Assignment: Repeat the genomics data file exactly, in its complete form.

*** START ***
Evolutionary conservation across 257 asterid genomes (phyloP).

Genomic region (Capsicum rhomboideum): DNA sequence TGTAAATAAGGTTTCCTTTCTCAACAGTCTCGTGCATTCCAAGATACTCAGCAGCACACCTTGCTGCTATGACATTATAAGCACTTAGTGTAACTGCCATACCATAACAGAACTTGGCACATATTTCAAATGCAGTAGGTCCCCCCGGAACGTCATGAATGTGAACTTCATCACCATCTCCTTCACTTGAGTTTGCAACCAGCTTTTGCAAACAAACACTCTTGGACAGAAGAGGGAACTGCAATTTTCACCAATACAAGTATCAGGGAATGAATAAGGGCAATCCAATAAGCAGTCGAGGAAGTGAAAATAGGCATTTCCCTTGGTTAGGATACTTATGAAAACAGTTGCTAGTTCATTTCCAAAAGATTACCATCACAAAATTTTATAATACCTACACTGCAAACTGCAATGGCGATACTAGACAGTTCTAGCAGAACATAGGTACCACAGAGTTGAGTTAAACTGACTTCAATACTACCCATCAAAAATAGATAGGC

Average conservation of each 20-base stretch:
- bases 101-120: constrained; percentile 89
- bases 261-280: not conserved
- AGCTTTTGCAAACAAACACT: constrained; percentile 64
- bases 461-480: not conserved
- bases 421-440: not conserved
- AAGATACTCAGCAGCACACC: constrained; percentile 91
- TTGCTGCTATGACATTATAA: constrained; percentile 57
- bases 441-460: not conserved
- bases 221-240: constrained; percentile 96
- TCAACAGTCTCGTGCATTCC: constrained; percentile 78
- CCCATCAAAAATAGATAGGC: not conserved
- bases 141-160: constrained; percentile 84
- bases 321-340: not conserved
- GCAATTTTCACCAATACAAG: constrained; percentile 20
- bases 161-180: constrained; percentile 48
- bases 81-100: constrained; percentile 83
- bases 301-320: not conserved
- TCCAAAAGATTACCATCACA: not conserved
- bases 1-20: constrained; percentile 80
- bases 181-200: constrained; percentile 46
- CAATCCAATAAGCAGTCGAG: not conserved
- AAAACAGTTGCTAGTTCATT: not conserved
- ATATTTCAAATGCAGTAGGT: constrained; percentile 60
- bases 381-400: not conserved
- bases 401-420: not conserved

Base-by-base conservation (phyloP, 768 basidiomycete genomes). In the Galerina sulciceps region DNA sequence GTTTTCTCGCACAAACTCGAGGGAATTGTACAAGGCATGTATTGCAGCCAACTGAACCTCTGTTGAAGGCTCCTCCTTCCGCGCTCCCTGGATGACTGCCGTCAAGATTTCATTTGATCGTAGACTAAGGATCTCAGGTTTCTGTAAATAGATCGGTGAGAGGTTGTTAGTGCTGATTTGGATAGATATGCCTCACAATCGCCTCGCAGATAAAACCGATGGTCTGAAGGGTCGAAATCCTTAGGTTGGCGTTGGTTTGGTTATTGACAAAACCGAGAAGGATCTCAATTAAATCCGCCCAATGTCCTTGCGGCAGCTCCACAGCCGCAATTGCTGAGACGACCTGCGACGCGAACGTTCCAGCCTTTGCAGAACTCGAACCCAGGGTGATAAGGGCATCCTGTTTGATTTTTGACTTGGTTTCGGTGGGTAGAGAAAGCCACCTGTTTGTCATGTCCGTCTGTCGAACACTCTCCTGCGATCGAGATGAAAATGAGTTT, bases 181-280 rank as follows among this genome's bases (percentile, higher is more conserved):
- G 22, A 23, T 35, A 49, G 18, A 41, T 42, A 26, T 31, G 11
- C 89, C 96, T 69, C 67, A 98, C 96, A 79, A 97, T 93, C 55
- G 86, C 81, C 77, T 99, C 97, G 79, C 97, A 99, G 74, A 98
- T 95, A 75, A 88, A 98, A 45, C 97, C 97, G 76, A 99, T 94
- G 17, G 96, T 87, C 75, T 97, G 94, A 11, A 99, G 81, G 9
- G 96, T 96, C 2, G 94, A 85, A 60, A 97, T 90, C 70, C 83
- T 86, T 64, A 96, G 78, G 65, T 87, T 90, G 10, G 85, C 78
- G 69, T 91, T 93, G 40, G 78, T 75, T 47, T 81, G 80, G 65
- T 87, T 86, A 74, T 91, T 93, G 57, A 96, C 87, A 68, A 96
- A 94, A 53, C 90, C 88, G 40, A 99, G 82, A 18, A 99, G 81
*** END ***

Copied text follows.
Evolutionary conservation across 257 asterid genomes (phyloP).

Genomic region (Capsicum rhomboideum): DNA sequence TGTAAATAAGGTTTCCTTTCTCAACAGTCTCGTGCATTCCAAGATACTCAGCAGCACACCTTGCTGCTATGACATTATAAGCACTTAGTGTAACTGCCATACCATAACAGAACTTGGCACATATTTCAAATGCAGTAGGTCCCCCCGGAACGTCATGAATGTGAACTTCATCACCATCTCCTTCACTTGAGTTTGCAACCAGCTTTTGCAAACAAACACTCTTGGACAGAAGAGGGAACTGCAATTTTCACCAATACAAGTATCAGGGAATGAATAAGGGCAATCCAATAAGCAGTCGAGGAAGTGAAAATAGGCATTTCCCTTGGTTAGGATACTTATGAAAACAGTTGCTAGTTCATTTCCAAAAGATTACCATCACAAAATTTTATAATACCTACACTGCAAACTGCAATGGCGATACTAGACAGTTCTAGCAGAACATAGGTACCACAGAGTTGAGTTAAACTGACTTCAATACTACCCATCAAAAATAGATAGGC

Average conservation of each 20-base stretch:
- bases 101-120: constrained; percentile 89
- bases 261-280: not conserved
- AGCTTTTGCAAACAAACACT: constrained; percentile 64
- bases 461-480: not conserved
- bases 421-440: not conserved
- AAGATACTCAGCAGCACACC: constrained; percentile 91
- TTGCTGCTATGACATTATAA: constrained; percentile 57
- bases 441-460: not conserved
- bases 221-240: constrained; percentile 96
- TCAACAGTCTCGTGCATTCC: constrained; percentile 78
- CCCATCAAAAATAGATAGGC: not conserved
- bases 141-160: constrained; percentile 84
- bases 321-340: not conserved
- GCAATTTTCACCAATACAAG: constrained; percentile 20
- bases 161-180: constrained; percentile 48
- bases 81-100: constrained; percentile 83
- bases 301-320: not conserved
- TCCAAAAGATTACCATCACA: not conserved
- bases 1-20: constrained; percentile 80
- bases 181-200: constrained; percentile 46
- CAATCCAATAAGCAGTCGAG: not conserved
- AAAACAGTTGCTAGTTCATT: not conserved
- ATATTTCAAATGCAGTAGGT: constrained; percentile 60
- bases 381-400: not conserved
- bases 401-420: not conserved

Base-by-base conservation (phyloP, 768 basidiomycete genomes). In the Galerina sulciceps region DNA sequence GTTTTCTCGCACAAACTCGAGGGAATTGTACAAGGCATGTATTGCAGCCAACTGAACCTCTGTTGAAGGCTCCTCCTTCCGCGCTCCCTGGATGACTGCCGTCAAGATTTCATTTGATCGTAGACTAAGGATCTCAGGTTTCTGTAAATAGATCGGTGAGAGGTTGTTAGTGCTGATTTGGATAGATATGCCTCACAATCGCCTCGCAGATAAAACCGATGGTCTGAAGGGTCGAAATCCTTAGGTTGGCGTTGGTTTGGTTATTGACAAAACCGAGAAGGATCTCAATTAAATCCGCCCAATGTCCTTGCGGCAGCTCCACAGCCGCAATTGCTGAGACGACCTGCGACGCGAACGTTCCAGCCTTTGCAGAACTCGAACCCAGGGTGATAAGGGCATCCTGTTTGATTTTTGACTTGGTTTCGGTGGGTAGAGAAAGCCACCTGTTTGTCATGTCCGTCTGTCGAACACTCTCCTGCGATCGAGATGAAAATGAGTTT, bases 181-280 rank as follows among this genome's bases (percentile, higher is more conserved):
- G 22, A 23, T 35, A 49, G 18, A 41, T 42, A 26, T 31, G 11
- C 89, C 96, T 69, C 67, A 98, C 96, A 79, A 97, T 93, C 55
- G 86, C 81, C 77, T 99, C 97, G 79, C 97, A 99, G 74, A 98
- T 95, A 75, A 88, A 98, A 45, C 97, C 97, G 76, A 99, T 94
- G 17, G 96, T 87, C 75, T 97, G 94, A 11, A 99, G 81, G 9
- G 96, T 96, C 2, G 94, A 85, A 60, A 97, T 90, C 70, C 83
- T 86, T 64, A 96, G 78, G 65, T 87, T 90, G 10, G 85, C 78
- G 69, T 91, T 93, G 40, G 78, T 75, T 47, T 81, G 80, G 65
- T 87, T 86, A 74, T 91, T 93, G 57, A 96, C 87, A 68, A 96
- A 94, A 53, C 90, C 88, G 40, A 99, G 82, A 18, A 99, G 81